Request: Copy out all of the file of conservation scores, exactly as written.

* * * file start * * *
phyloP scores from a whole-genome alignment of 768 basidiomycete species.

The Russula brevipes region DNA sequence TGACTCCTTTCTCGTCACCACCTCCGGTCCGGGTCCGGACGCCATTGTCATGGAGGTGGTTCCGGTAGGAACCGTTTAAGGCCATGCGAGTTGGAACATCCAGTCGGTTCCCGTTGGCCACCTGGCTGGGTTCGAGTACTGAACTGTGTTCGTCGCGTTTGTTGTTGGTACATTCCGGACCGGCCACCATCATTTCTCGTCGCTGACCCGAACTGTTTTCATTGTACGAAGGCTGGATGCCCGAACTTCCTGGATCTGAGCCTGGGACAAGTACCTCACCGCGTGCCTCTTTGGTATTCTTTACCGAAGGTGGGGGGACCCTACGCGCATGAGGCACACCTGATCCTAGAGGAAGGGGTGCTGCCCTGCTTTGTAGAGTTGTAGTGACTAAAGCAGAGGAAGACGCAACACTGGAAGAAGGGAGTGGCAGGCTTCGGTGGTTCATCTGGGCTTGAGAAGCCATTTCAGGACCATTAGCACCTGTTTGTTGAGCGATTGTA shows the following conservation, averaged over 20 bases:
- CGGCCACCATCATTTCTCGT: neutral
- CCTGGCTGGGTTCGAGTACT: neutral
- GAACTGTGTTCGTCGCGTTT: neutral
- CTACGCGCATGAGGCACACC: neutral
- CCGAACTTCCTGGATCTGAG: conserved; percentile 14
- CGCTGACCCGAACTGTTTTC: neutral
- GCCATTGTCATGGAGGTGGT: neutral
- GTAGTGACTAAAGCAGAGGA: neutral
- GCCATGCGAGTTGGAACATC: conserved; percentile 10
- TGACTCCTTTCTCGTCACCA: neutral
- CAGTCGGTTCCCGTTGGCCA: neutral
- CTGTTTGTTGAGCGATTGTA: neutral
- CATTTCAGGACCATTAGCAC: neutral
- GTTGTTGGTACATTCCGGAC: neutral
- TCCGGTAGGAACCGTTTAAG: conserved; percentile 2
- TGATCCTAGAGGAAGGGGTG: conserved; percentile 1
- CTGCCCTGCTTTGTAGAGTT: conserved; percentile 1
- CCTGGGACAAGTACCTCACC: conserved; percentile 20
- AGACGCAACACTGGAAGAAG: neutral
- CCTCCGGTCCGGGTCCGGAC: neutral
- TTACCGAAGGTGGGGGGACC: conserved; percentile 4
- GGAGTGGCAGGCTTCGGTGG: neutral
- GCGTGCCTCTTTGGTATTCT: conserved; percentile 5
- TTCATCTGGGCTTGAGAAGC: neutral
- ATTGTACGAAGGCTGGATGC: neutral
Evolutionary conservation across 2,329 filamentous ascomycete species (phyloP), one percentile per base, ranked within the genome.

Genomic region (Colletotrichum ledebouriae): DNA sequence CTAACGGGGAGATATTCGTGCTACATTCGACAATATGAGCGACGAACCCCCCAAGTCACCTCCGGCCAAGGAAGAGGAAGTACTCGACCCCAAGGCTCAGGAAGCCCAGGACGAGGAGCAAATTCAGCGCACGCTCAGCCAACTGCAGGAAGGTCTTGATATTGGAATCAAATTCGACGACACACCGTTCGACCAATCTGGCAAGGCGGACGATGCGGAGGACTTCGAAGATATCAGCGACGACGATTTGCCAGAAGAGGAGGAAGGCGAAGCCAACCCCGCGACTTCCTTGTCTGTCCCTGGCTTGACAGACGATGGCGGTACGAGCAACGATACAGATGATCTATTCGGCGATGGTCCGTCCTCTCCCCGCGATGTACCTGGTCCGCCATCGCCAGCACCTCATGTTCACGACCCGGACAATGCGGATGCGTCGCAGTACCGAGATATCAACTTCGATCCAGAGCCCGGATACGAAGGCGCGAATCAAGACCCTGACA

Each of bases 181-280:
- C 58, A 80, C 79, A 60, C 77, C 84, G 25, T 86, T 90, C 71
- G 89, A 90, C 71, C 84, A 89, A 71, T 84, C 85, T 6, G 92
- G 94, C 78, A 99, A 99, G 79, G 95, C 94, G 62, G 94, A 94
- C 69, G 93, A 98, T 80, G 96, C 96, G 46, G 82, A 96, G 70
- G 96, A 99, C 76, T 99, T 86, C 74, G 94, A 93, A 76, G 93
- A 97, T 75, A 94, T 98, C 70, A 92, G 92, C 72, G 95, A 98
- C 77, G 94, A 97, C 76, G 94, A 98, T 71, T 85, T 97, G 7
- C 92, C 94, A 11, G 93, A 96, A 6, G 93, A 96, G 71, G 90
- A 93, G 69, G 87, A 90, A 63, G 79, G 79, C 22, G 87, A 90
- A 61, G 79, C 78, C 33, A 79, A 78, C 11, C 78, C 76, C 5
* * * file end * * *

phyloP scores from a whole-genome alignment of 768 basidiomycete species.

The Russula brevipes region DNA sequence TGACTCCTTTCTCGTCACCACCTCCGGTCCGGGTCCGGACGCCATTGTCATGGAGGTGGTTCCGGTAGGAACCGTTTAAGGCCATGCGAGTTGGAACATCCAGTCGGTTCCCGTTGGCCACCTGGCTGGGTTCGAGTACTGAACTGTGTTCGTCGCGTTTGTTGTTGGTACATTCCGGACCGGCCACCATCATTTCTCGTCGCTGACCCGAACTGTTTTCATTGTACGAAGGCTGGATGCCCGAACTTCCTGGATCTGAGCCTGGGACAAGTACCTCACCGCGTGCCTCTTTGGTATTCTTTACCGAAGGTGGGGGGACCCTACGCGCATGAGGCACACCTGATCCTAGAGGAAGGGGTGCTGCCCTGCTTTGTAGAGTTGTAGTGACTAAAGCAGAGGAAGACGCAACACTGGAAGAAGGGAGTGGCAGGCTTCGGTGGTTCATCTGGGCTTGAGAAGCCATTTCAGGACCATTAGCACCTGTTTGTTGAGCGATTGTA shows the following conservation, averaged over 20 bases:
- CGGCCACCATCATTTCTCGT: neutral
- CCTGGCTGGGTTCGAGTACT: neutral
- GAACTGTGTTCGTCGCGTTT: neutral
- CTACGCGCATGAGGCACACC: neutral
- CCGAACTTCCTGGATCTGAG: conserved; percentile 14
- CGCTGACCCGAACTGTTTTC: neutral
- GCCATTGTCATGGAGGTGGT: neutral
- GTAGTGACTAAAGCAGAGGA: neutral
- GCCATGCGAGTTGGAACATC: conserved; percentile 10
- TGACTCCTTTCTCGTCACCA: neutral
- CAGTCGGTTCCCGTTGGCCA: neutral
- CTGTTTGTTGAGCGATTGTA: neutral
- CATTTCAGGACCATTAGCAC: neutral
- GTTGTTGGTACATTCCGGAC: neutral
- TCCGGTAGGAACCGTTTAAG: conserved; percentile 2
- TGATCCTAGAGGAAGGGGTG: conserved; percentile 1
- CTGCCCTGCTTTGTAGAGTT: conserved; percentile 1
- CCTGGGACAAGTACCTCACC: conserved; percentile 20
- AGACGCAACACTGGAAGAAG: neutral
- CCTCCGGTCCGGGTCCGGAC: neutral
- TTACCGAAGGTGGGGGGACC: conserved; percentile 4
- GGAGTGGCAGGCTTCGGTGG: neutral
- GCGTGCCTCTTTGGTATTCT: conserved; percentile 5
- TTCATCTGGGCTTGAGAAGC: neutral
- ATTGTACGAAGGCTGGATGC: neutral
Evolutionary conservation across 2,329 filamentous ascomycete species (phyloP), one percentile per base, ranked within the genome.

Genomic region (Colletotrichum ledebouriae): DNA sequence CTAACGGGGAGATATTCGTGCTACATTCGACAATATGAGCGACGAACCCCCCAAGTCACCTCCGGCCAAGGAAGAGGAAGTACTCGACCCCAAGGCTCAGGAAGCCCAGGACGAGGAGCAAATTCAGCGCACGCTCAGCCAACTGCAGGAAGGTCTTGATATTGGAATCAAATTCGACGACACACCGTTCGACCAATCTGGCAAGGCGGACGATGCGGAGGACTTCGAAGATATCAGCGACGACGATTTGCCAGAAGAGGAGGAAGGCGAAGCCAACCCCGCGACTTCCTTGTCTGTCCCTGGCTTGACAGACGATGGCGGTACGAGCAACGATACAGATGATCTATTCGGCGATGGTCCGTCCTCTCCCCGCGATGTACCTGGTCCGCCATCGCCAGCACCTCATGTTCACGACCCGGACAATGCGGATGCGTCGCAGTACCGAGATATCAACTTCGATCCAGAGCCCGGATACGAAGGCGCGAATCAAGACCCTGACA

Each of bases 181-280:
- C 58, A 80, C 79, A 60, C 77, C 84, G 25, T 86, T 90, C 71
- G 89, A 90, C 71, C 84, A 89, A 71, T 84, C 85, T 6, G 92
- G 94, C 78, A 99, A 99, G 79, G 95, C 94, G 62, G 94, A 94
- C 69, G 93, A 98, T 80, G 96, C 96, G 46, G 82, A 96, G 70
- G 96, A 99, C 76, T 99, T 86, C 74, G 94, A 93, A 76, G 93
- A 97, T 75, A 94, T 98, C 70, A 92, G 92, C 72, G 95, A 98
- C 77, G 94, A 97, C 76, G 94, A 98, T 71, T 85, T 97, G 7
- C 92, C 94, A 11, G 93, A 96, A 6, G 93, A 96, G 71, G 90
- A 93, G 69, G 87, A 90, A 63, G 79, G 79, C 22, G 87, A 90
- A 61, G 79, C 78, C 33, A 79, A 78, C 11, C 78, C 76, C 5